-Minogue, Kenneth.  Politics.  Oxford:  Oxford University Press, 1995. (Pg 111).

Related: A definition of humanism:

“‘…a morally concerned style of intellectual atheism openly avowed by only a small minority of individuals (for example, those who are members of the British Humanist Association) but tacitly accepted by a wide spectrum of educated people in all parts of the Western world.”

Roger Scruton At The WSJ: ‘Memo To Hawking: There’s Still Room For God’

Related On This Site: From Darwinian Conservatism: ‘The Evolution of Mind and Mathematics: Dehaene Versus Plantinga and Nagel’

Sunday Quotation: Edmund Burke On The French Revolution

Denis Dutton suggested art could head towards Darwin (and may offer new direction from the troubles of the modern art aimlessness and shallow depth…the money and the fame) Review of Denis Dutton’s ‘The Art Instinct’…

Roger Sandall, Australian critic of romantic primitivism and the Western’s Left’s penchant for the Noble Savage: His home page where his essays can be found. Here’s “The Rise Of The Anthropologues“ and…

Robert Hughes, Australian and often fierce critic of modernism and post-modernism.

The classical liberal tradition…looking for classical liberals in the postmodern wilderness: Isaiah Berlin’s negative liberty: A Few Thoughts On Isaiah Berlin’s “Two Concepts Of Liberty”

Update And Repost- From YouTube: Leo Strauss On The Meno-More On The Fact/Value Distinction?’

Roger Sandall-R.I.P.

My belated condolences to the family, friends, and colleagues of Roger Sandall, who passed away on August 11th, 2012.  He was an Australian thinker and critic of cultural relativism, romantic-primitivism and the Noble Savage.  He was a keen observer of the ways in which certain strains of Western thought interact with the non-Western, and often, tribal worlds.

While not as strong as in Australia, we’ve seen the rise of multicultural apologetics in the U.S. regarding the native population: “Well, we robbed this land from the Indians, anyways.”  Sandall highlights the problems and hubris of such sentiment, and what can become the “Disneyfication” of the natives and the historical record.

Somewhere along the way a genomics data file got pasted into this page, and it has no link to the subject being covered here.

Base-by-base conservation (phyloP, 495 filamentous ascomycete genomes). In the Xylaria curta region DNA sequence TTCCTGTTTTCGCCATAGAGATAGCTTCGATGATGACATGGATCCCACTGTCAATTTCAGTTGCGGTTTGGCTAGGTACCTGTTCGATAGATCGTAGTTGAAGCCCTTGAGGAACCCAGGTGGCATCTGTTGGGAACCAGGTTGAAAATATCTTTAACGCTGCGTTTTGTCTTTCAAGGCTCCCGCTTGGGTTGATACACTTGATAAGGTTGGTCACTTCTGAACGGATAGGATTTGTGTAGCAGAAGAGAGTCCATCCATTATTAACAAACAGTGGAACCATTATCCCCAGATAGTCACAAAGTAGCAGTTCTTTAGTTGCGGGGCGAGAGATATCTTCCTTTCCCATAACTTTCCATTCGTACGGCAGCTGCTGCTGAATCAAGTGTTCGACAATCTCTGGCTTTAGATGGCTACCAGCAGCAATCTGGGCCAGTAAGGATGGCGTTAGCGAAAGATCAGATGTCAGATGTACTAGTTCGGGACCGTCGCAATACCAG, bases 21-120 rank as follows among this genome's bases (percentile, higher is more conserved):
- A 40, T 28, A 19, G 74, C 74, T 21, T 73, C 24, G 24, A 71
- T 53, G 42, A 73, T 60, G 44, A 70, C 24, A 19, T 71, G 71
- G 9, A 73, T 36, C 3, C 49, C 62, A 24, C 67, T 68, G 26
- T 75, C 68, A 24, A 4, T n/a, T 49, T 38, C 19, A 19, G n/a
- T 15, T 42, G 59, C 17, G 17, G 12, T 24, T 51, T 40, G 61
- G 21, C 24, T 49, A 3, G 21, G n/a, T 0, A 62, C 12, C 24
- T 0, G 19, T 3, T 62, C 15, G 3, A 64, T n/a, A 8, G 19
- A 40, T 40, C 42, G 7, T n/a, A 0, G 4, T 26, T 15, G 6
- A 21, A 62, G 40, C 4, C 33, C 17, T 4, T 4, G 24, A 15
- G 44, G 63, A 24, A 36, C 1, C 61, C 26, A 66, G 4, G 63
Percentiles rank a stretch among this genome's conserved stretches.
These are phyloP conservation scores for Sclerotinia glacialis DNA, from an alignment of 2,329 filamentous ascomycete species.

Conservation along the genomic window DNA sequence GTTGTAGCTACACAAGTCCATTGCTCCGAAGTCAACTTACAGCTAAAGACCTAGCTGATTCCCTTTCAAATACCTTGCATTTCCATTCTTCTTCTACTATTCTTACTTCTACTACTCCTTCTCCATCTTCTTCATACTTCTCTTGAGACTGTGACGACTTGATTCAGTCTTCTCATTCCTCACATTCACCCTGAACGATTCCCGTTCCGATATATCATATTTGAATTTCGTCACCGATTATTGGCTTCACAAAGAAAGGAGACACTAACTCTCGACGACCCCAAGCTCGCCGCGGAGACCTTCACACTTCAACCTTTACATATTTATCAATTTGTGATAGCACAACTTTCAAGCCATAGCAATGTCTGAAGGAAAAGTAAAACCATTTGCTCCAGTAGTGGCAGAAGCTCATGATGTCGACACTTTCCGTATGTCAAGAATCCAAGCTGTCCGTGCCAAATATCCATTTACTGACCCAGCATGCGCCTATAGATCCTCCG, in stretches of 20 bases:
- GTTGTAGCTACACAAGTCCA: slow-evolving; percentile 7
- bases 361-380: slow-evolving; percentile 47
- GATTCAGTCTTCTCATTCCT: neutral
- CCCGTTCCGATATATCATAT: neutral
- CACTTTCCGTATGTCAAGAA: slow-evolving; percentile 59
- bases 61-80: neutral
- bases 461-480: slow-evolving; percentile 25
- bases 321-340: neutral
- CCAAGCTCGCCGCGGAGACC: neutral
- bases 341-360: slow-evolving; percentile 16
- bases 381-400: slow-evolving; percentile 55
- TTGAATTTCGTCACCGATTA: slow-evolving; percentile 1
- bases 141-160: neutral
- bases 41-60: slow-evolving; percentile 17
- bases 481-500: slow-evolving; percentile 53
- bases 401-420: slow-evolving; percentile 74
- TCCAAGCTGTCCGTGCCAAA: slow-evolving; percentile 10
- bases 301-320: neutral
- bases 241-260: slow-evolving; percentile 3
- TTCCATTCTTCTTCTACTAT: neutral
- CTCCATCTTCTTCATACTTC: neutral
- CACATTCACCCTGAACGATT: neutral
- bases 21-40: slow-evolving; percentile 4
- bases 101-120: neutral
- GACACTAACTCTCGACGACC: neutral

His home page where his essays can be found.

Here’s “The Rise Of The Anthropologues

R.I.P

Related On This Site: Romantic primitivism: Roger Sandall: Marveling At The Aborigines, But Not Really Helping?Repost-Roger Sandall At The American Interest: ‘Tribal Realism ….Roger Sandall At The New Criterion Via The A & L Daily: ‘Aboriginal Sin’…Roger Sandall: ‘Plato Vs. Grand Theft Auto…

Repost-Roger Sandall: Marveling At The Aborigines, But Not Really Helping?

Full post here: Where Romantic Pastoralism Meets Indigenous Realities.

Roger Sandall explores the difference between some of the realities of northern Aboriginal life and the romantic pastoral image that the larger Australian culture projects onto the Aboriginal:

The kindest service to Australia’s northern Aborigines which journalists of any seriousness writing for weekend papers can do is to avoid encouraging still more false hopes, especially among the well-intentioned southern middle-classes who read their stuff; and the notion that anyone can find a place in today’s Australia—on or off a cattle station—without literacy, numeracy, and a full mastery of English is simply untrue.”

The hypocrisy on display is familiar to us all. This is sentimental and secondhand support of the native population. It doesn’t recognize the depth of its own cultural ideas and traditions (language, laws and ideas which have often been used against the aboriginal) yet it’s not necessarily interested in the personal moral and individual sacrifice needed to include these people into the culture either.

Within these bubbles, aborigines languish with no past and little future, and a twisted incentive to live up to these romantic images.   In response, Sandall seems suggests the best way foward is to teach them the language, laws and ideas.

While it’s not exactly the moral high road, this seems to be the current American solution:


by NichK

The Mohegan Sun Casino

Related On This Site:  Repost-Roger Sandall At The American Interest: ‘Tribal Realism’

Romantic primitivism in Australia: ….Roger Sandall At The New Criterion Via The A & L Daily: ‘Aboriginal Sin’

Did Jared Diamond get attacked for not being romantic enough…or just for potential hubris?:  Was he acting as a journalist in Papua New-Guinea?:  From The Chronicle Of Higher Education: Jared Diamond’s Lawsuit